LOL. Well, historian Tim O’Neill actually thinks life improved in the Middle Ages and has endless criticisms of Agora. He’s also an atheist.

        With friends like that, who needs enemies?



      • Richard Nikoley on August 2, 2011 at 16:49

        Well, fuck that pathetic, parasitic carpenter from Gallilee. Would that he had learned how to be a productive man.



      • Sue on July 27, 2011 at 23:56

        I agree Richard, but then there would still be corporate domination to deal with. I’m still not sure what your utopia looks like, can you describe it? Do you think it is achievable? Do you not think the human mind (even if we took a mulligan) has a built in propensity to invent money, gods and systems of control? ~Sue



      • Richard Nikoley on July 28, 2011 at 01:16

        You must not have read my comments above.

        I don’t deal in schemes, Utopias, what works best or anything or the sort.

        I demand to be left the fuck alone. That’s it. The rest of the world can go to hell in a hand basket and I don’t care.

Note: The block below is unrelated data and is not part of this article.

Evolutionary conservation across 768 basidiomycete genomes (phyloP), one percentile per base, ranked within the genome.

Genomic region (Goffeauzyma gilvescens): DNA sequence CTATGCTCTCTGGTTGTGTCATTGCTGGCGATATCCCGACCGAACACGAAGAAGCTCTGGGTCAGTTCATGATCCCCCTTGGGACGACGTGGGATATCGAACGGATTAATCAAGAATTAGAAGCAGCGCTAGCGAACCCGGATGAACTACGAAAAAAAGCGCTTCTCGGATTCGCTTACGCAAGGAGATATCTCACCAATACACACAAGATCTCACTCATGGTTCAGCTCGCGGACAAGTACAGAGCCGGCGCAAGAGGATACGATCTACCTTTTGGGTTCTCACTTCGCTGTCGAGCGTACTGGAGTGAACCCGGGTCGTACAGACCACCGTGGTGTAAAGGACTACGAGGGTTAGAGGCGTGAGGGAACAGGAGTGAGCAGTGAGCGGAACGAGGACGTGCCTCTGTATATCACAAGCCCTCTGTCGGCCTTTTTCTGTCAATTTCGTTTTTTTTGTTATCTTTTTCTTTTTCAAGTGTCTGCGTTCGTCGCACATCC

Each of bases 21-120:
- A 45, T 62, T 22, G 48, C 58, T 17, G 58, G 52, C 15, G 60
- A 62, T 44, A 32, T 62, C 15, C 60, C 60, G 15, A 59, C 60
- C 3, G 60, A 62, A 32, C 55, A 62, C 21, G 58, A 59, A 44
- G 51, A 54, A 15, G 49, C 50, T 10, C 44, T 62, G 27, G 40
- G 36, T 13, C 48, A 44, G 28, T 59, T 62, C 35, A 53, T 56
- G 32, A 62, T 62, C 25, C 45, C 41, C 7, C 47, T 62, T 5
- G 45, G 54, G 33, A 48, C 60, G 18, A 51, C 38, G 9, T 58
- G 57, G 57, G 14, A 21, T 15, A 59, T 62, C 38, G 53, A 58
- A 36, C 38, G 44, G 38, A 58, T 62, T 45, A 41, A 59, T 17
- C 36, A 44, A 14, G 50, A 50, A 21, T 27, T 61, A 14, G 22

• Monica Hughes on July 28, 2011 at 07:32


      • Richard Nikoley on July 28, 2011 at 08:41

        “All of those things require collective action and enforcement by some central agency.”

        Sorry, man.

        Also, read up on Iceland pre central government.



      • Mild Speculation on July 28, 2011 at 07:52

        So you’d be okay with no justice system, no property rights, no common currency, etc.? Or have I misunderstood your point. All of those things require collective action and enforcement by some central agency.

        I’m all for limited government, but you have to draw the line somewhere. We may be animals, but we greatly benefit from many (not all) perks of civilization and I wouldn’t give those up.



      • Nick on July 28, 2011 at 06:04

        Corporate domination without government to prop them up when they fail?